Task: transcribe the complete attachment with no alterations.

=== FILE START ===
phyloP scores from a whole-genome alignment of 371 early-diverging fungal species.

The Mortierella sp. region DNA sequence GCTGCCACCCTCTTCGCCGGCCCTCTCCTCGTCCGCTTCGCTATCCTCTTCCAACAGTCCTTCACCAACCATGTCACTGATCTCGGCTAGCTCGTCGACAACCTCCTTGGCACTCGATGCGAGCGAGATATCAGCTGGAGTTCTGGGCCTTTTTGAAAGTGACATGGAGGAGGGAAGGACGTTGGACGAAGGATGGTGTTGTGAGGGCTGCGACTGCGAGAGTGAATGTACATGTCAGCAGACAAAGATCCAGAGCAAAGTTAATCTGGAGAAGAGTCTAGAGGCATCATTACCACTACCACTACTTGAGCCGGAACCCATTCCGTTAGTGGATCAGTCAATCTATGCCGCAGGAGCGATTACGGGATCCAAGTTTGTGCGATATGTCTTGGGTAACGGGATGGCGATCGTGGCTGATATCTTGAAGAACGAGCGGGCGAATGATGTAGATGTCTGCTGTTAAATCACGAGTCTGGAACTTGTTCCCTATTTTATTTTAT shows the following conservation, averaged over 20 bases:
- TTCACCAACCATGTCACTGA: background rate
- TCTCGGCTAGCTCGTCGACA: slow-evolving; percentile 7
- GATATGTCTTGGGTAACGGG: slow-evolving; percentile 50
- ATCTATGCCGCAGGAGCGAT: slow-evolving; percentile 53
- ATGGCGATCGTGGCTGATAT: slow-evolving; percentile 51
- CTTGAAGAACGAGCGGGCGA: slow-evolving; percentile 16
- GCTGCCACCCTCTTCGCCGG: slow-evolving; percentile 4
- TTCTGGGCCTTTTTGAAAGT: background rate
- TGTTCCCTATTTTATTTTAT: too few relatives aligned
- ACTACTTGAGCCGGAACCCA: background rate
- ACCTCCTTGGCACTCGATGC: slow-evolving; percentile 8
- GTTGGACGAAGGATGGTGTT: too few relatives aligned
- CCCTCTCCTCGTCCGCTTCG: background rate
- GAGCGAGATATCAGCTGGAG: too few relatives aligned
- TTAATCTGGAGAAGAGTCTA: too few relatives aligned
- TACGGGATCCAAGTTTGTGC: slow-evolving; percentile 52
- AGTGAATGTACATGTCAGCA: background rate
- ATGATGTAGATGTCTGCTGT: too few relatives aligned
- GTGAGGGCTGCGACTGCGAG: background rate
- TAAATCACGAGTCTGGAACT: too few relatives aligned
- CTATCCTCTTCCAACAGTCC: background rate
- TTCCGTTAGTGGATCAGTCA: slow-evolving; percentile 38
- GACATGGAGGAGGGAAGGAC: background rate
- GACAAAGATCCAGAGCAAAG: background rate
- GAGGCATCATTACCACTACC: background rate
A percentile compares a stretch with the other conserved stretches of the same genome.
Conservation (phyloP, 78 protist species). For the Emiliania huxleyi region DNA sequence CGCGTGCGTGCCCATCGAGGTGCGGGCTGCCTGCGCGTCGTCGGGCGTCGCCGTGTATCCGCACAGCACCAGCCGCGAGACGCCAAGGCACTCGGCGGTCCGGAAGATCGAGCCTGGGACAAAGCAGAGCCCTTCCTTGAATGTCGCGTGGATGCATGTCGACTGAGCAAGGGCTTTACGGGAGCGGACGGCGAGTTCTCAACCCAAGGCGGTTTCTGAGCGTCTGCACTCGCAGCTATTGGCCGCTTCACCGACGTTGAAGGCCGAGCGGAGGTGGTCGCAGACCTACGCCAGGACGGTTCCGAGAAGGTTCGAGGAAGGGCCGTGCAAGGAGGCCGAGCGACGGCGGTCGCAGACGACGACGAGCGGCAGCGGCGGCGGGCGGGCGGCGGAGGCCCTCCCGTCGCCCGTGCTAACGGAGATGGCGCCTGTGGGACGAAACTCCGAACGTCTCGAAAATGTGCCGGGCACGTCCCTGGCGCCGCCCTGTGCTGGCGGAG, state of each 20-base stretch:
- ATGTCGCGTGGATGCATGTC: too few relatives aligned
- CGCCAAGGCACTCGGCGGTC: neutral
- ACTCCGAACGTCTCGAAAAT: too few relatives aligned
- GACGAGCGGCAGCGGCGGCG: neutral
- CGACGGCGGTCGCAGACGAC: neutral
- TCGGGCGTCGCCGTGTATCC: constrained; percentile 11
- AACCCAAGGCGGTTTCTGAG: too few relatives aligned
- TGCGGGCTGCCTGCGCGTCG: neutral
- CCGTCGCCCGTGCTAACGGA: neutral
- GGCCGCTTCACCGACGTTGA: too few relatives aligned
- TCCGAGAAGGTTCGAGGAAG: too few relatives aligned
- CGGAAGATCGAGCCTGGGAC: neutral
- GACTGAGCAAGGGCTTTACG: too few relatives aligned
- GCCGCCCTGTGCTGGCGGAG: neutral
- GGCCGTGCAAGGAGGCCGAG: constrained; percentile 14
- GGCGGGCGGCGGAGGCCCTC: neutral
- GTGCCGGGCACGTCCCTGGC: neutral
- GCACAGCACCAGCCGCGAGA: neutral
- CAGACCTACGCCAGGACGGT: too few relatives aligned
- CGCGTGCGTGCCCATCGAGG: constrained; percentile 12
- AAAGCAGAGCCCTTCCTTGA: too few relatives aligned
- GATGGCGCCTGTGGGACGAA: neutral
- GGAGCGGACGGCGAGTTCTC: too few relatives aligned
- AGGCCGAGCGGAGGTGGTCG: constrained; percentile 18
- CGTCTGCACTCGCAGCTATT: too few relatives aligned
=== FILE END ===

phyloP scores from a whole-genome alignment of 371 early-diverging fungal species.

The Mortierella sp. region DNA sequence GCTGCCACCCTCTTCGCCGGCCCTCTCCTCGTCCGCTTCGCTATCCTCTTCCAACAGTCCTTCACCAACCATGTCACTGATCTCGGCTAGCTCGTCGACAACCTCCTTGGCACTCGATGCGAGCGAGATATCAGCTGGAGTTCTGGGCCTTTTTGAAAGTGACATGGAGGAGGGAAGGACGTTGGACGAAGGATGGTGTTGTGAGGGCTGCGACTGCGAGAGTGAATGTACATGTCAGCAGACAAAGATCCAGAGCAAAGTTAATCTGGAGAAGAGTCTAGAGGCATCATTACCACTACCACTACTTGAGCCGGAACCCATTCCGTTAGTGGATCAGTCAATCTATGCCGCAGGAGCGATTACGGGATCCAAGTTTGTGCGATATGTCTTGGGTAACGGGATGGCGATCGTGGCTGATATCTTGAAGAACGAGCGGGCGAATGATGTAGATGTCTGCTGTTAAATCACGAGTCTGGAACTTGTTCCCTATTTTATTTTAT shows the following conservation, averaged over 20 bases:
- TTCACCAACCATGTCACTGA: background rate
- TCTCGGCTAGCTCGTCGACA: slow-evolving; percentile 7
- GATATGTCTTGGGTAACGGG: slow-evolving; percentile 50
- ATCTATGCCGCAGGAGCGAT: slow-evolving; percentile 53
- ATGGCGATCGTGGCTGATAT: slow-evolving; percentile 51
- CTTGAAGAACGAGCGGGCGA: slow-evolving; percentile 16
- GCTGCCACCCTCTTCGCCGG: slow-evolving; percentile 4
- TTCTGGGCCTTTTTGAAAGT: background rate
- TGTTCCCTATTTTATTTTAT: too few relatives aligned
- ACTACTTGAGCCGGAACCCA: background rate
- ACCTCCTTGGCACTCGATGC: slow-evolving; percentile 8
- GTTGGACGAAGGATGGTGTT: too few relatives aligned
- CCCTCTCCTCGTCCGCTTCG: background rate
- GAGCGAGATATCAGCTGGAG: too few relatives aligned
- TTAATCTGGAGAAGAGTCTA: too few relatives aligned
- TACGGGATCCAAGTTTGTGC: slow-evolving; percentile 52
- AGTGAATGTACATGTCAGCA: background rate
- ATGATGTAGATGTCTGCTGT: too few relatives aligned
- GTGAGGGCTGCGACTGCGAG: background rate
- TAAATCACGAGTCTGGAACT: too few relatives aligned
- CTATCCTCTTCCAACAGTCC: background rate
- TTCCGTTAGTGGATCAGTCA: slow-evolving; percentile 38
- GACATGGAGGAGGGAAGGAC: background rate
- GACAAAGATCCAGAGCAAAG: background rate
- GAGGCATCATTACCACTACC: background rate
A percentile compares a stretch with the other conserved stretches of the same genome.
Conservation (phyloP, 78 protist species). For the Emiliania huxleyi region DNA sequence CGCGTGCGTGCCCATCGAGGTGCGGGCTGCCTGCGCGTCGTCGGGCGTCGCCGTGTATCCGCACAGCACCAGCCGCGAGACGCCAAGGCACTCGGCGGTCCGGAAGATCGAGCCTGGGACAAAGCAGAGCCCTTCCTTGAATGTCGCGTGGATGCATGTCGACTGAGCAAGGGCTTTACGGGAGCGGACGGCGAGTTCTCAACCCAAGGCGGTTTCTGAGCGTCTGCACTCGCAGCTATTGGCCGCTTCACCGACGTTGAAGGCCGAGCGGAGGTGGTCGCAGACCTACGCCAGGACGGTTCCGAGAAGGTTCGAGGAAGGGCCGTGCAAGGAGGCCGAGCGACGGCGGTCGCAGACGACGACGAGCGGCAGCGGCGGCGGGCGGGCGGCGGAGGCCCTCCCGTCGCCCGTGCTAACGGAGATGGCGCCTGTGGGACGAAACTCCGAACGTCTCGAAAATGTGCCGGGCACGTCCCTGGCGCCGCCCTGTGCTGGCGGAG, state of each 20-base stretch:
- ATGTCGCGTGGATGCATGTC: too few relatives aligned
- CGCCAAGGCACTCGGCGGTC: neutral
- ACTCCGAACGTCTCGAAAAT: too few relatives aligned
- GACGAGCGGCAGCGGCGGCG: neutral
- CGACGGCGGTCGCAGACGAC: neutral
- TCGGGCGTCGCCGTGTATCC: constrained; percentile 11
- AACCCAAGGCGGTTTCTGAG: too few relatives aligned
- TGCGGGCTGCCTGCGCGTCG: neutral
- CCGTCGCCCGTGCTAACGGA: neutral
- GGCCGCTTCACCGACGTTGA: too few relatives aligned
- TCCGAGAAGGTTCGAGGAAG: too few relatives aligned
- CGGAAGATCGAGCCTGGGAC: neutral
- GACTGAGCAAGGGCTTTACG: too few relatives aligned
- GCCGCCCTGTGCTGGCGGAG: neutral
- GGCCGTGCAAGGAGGCCGAG: constrained; percentile 14
- GGCGGGCGGCGGAGGCCCTC: neutral
- GTGCCGGGCACGTCCCTGGC: neutral
- GCACAGCACCAGCCGCGAGA: neutral
- CAGACCTACGCCAGGACGGT: too few relatives aligned
- CGCGTGCGTGCCCATCGAGG: constrained; percentile 12
- AAAGCAGAGCCCTTCCTTGA: too few relatives aligned
- GATGGCGCCTGTGGGACGAA: neutral
- GGAGCGGACGGCGAGTTCTC: too few relatives aligned
- AGGCCGAGCGGAGGTGGTCG: constrained; percentile 18
- CGTCTGCACTCGCAGCTATT: too few relatives aligned